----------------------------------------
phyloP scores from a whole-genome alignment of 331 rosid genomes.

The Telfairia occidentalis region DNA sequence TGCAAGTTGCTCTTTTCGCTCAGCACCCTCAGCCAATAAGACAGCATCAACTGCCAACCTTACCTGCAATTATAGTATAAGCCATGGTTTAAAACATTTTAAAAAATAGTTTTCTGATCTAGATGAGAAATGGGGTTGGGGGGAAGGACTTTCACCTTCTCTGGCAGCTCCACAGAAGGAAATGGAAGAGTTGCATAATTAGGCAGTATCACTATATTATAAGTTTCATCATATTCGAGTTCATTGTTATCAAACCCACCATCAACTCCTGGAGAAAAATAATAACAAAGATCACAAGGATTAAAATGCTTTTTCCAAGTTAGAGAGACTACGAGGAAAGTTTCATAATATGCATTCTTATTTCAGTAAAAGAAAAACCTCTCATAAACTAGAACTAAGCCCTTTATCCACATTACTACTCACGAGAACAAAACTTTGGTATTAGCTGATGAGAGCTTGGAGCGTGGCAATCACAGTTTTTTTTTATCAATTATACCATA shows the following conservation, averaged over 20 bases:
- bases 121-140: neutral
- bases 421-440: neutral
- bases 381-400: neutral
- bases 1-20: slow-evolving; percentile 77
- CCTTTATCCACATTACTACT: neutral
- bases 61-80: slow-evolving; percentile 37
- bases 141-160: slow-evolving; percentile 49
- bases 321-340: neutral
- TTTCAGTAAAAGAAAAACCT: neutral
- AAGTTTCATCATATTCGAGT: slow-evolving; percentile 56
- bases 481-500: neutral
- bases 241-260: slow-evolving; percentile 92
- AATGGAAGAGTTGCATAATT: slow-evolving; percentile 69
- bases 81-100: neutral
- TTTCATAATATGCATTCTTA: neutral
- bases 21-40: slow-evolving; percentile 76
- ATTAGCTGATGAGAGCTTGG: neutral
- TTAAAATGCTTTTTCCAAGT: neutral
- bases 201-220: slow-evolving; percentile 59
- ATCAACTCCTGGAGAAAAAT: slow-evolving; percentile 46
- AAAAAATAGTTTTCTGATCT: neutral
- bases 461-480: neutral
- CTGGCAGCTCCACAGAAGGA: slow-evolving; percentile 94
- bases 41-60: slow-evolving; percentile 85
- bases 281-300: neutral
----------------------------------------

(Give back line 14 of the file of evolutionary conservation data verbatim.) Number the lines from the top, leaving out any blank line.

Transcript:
- bases 241-260: slow-evolving; percentile 92